2Don’t make assumptions.

As with everything else, social media feeds can be deceiving when it comes to assessing someone’s financial standing. McLay says she hears clients say things like, “Oh, she’s doing really well because I see her doing all these things on Instagram.” The reality is that social media doesn’t show someone’s credit card debt or the other financial burdens they may be carrying.

“There are always assumptions about friends’ finances,” McLay says. “We see that with clients who are like, ‘I just feel like I’m not doing as well as my friends. I feel like I’m not saving as much as them. I’m spending too much. I have this credit card debt. They don’t have student loans,'” and so on and so forth. Rather than beating yourself up over what you believe is happening with your friend’s finances, simply ask them about it. Chances are, that person has financial concerns they want to talk about, too.

3Help hold each other accountable.

When you start having honest financial conversations with friends, pay attention to the things that make each of you uncomfortable. McLay recommends asking questions like, “What

did you not like?” or “What did you feel the most amount of shame to share?” Then, from there, ask: How do we fix this?

“You have a workout or happy-hour buddy. Why can’t you become your friends’ financial accountability buddy, too?” she says.

Being your friends’ financial buddy can involve reminding each other not to purchase certain things, holding onto credit cards, or just keeping each other focused on each other’s money goals. “Whatever it is, I think what’s really important with friends and finances is that you don’t let your friend be alone in it,” McLay says.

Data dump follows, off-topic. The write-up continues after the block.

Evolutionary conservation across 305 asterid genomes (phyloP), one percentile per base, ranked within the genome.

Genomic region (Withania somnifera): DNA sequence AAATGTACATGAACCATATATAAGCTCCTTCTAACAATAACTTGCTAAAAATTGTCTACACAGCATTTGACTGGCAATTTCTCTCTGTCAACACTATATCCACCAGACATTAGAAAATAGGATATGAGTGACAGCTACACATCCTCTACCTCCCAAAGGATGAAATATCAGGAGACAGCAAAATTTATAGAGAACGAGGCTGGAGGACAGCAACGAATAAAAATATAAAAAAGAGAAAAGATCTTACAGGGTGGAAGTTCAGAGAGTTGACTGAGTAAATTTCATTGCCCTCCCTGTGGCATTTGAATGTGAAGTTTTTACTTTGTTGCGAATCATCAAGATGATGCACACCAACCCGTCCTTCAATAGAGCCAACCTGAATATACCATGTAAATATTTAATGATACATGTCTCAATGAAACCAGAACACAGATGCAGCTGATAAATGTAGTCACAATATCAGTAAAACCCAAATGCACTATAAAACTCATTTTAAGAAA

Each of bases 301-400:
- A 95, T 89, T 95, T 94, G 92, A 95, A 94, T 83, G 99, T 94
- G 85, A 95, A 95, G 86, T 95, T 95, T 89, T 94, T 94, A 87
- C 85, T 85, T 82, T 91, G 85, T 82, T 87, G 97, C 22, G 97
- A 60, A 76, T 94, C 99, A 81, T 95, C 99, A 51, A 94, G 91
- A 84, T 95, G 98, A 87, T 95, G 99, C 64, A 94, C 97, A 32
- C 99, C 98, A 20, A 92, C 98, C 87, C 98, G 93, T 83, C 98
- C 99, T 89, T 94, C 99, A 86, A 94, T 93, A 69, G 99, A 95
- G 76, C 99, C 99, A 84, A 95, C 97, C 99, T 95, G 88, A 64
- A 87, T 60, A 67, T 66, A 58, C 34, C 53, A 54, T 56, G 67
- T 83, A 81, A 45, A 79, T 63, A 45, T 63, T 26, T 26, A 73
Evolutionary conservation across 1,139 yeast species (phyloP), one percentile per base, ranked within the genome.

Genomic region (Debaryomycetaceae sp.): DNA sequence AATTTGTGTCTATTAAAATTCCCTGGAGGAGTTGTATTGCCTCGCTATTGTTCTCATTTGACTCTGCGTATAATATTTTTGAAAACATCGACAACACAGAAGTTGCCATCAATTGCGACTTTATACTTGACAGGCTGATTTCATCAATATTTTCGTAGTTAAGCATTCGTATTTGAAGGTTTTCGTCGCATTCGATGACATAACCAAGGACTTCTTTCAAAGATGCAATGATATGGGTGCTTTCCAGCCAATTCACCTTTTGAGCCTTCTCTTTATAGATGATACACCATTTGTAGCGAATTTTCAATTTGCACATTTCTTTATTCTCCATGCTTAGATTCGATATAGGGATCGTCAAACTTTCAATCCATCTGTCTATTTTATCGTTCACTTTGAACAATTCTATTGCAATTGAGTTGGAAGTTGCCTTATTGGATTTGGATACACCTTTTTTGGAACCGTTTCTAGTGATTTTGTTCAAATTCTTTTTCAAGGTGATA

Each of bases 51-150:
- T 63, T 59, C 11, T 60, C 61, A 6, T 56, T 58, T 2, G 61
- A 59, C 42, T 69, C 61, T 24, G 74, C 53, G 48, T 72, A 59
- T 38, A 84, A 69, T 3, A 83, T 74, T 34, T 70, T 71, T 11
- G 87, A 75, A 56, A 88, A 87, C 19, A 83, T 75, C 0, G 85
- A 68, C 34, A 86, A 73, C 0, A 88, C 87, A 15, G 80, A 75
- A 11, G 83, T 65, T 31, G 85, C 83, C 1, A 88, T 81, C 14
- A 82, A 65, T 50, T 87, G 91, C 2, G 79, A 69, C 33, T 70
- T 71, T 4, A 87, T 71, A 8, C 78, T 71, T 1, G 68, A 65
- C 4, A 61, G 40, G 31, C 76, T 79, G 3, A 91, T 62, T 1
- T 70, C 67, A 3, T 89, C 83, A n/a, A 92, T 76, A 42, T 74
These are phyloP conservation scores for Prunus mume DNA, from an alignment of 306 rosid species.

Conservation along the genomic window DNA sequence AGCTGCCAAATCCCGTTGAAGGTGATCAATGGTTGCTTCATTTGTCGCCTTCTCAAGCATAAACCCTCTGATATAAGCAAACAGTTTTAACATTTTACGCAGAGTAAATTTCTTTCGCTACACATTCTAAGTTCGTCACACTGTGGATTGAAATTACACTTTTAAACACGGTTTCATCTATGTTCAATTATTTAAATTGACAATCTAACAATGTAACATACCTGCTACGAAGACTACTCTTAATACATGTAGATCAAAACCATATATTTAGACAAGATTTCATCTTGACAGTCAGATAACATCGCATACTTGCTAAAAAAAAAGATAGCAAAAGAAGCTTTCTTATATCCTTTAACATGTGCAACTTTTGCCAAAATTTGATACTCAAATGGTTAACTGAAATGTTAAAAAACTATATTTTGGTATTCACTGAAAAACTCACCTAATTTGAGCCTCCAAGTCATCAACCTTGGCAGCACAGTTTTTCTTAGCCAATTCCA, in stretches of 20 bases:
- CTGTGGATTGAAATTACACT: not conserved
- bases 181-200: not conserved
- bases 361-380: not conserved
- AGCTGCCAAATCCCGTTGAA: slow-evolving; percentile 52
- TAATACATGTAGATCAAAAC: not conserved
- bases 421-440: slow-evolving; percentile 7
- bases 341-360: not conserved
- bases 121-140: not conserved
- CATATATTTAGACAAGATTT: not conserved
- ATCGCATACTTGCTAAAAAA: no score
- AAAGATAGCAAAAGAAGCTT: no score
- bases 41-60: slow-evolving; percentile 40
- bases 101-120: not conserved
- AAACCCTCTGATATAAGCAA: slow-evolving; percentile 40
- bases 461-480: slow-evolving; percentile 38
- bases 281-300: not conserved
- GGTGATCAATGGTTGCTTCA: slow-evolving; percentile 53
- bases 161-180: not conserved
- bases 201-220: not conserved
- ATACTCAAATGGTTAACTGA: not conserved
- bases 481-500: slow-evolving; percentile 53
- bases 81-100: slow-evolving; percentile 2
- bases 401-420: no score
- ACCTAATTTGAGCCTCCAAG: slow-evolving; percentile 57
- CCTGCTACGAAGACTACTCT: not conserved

4Don’t loan money, gift it.

McLay has a hard-and-fast rule: Never loan money to a friend. If you want to help a friend out and you have the financial ability to do so, give the money with no expectations of getting it back.”If you’re not willing to give your friend a gift of a thousand dollars, then don’t do it,” McLay says.

When you think of the transaction as a loan, things are bound to get messy and the tension can grow over time. “When you see your friend buying something, going out, or doing something [that costs money], then that’s going to create a microaggression in your friendship,” McLay says.

Gifts of money don’t have to be huge undertakings either. Small gestures—like gifting $50 to a friend to help with groceries, if you’re able—can make a big difference, Palmer notes. No matter what, though, she says, “The most important thing is to protect your friendship.” Offer emotional support, above all, and let your friends know they can talk to you about their concerns.

5Get creative with socializing.

We’re probably all missing carefree nights out on the town with friends, but with so many people in financially compromised positions, that kind of spending is going to be even harder to justify as the country starts to reopen. So instead of putting friends or yourself in positions where you’ll be spending more than you’re comfortable with, try to get creative with your plans. Instead of going out for drinks or dinner, host a mixology class at home, or share a potluck meal at a friend’s place. McLay says to think of all the free things you’ve done virtually during quarantine and recreate them in your homes. “Most people are friends with their friends because of the conversation and the support that they give [to one another],” she says.

If you’re going to go out with friends when it’s safe to do so, Palmer recommends setting your specific budget for the night and letting your buddies know what it is. That way, they can help hold you accountable and potentially pick a place that will make that budget more doable. Everything comes back to that first, crucial point: The more honest you are with your friends about money, the more comfortable you can be around them and the less you’ll have to compromise your financial well-being.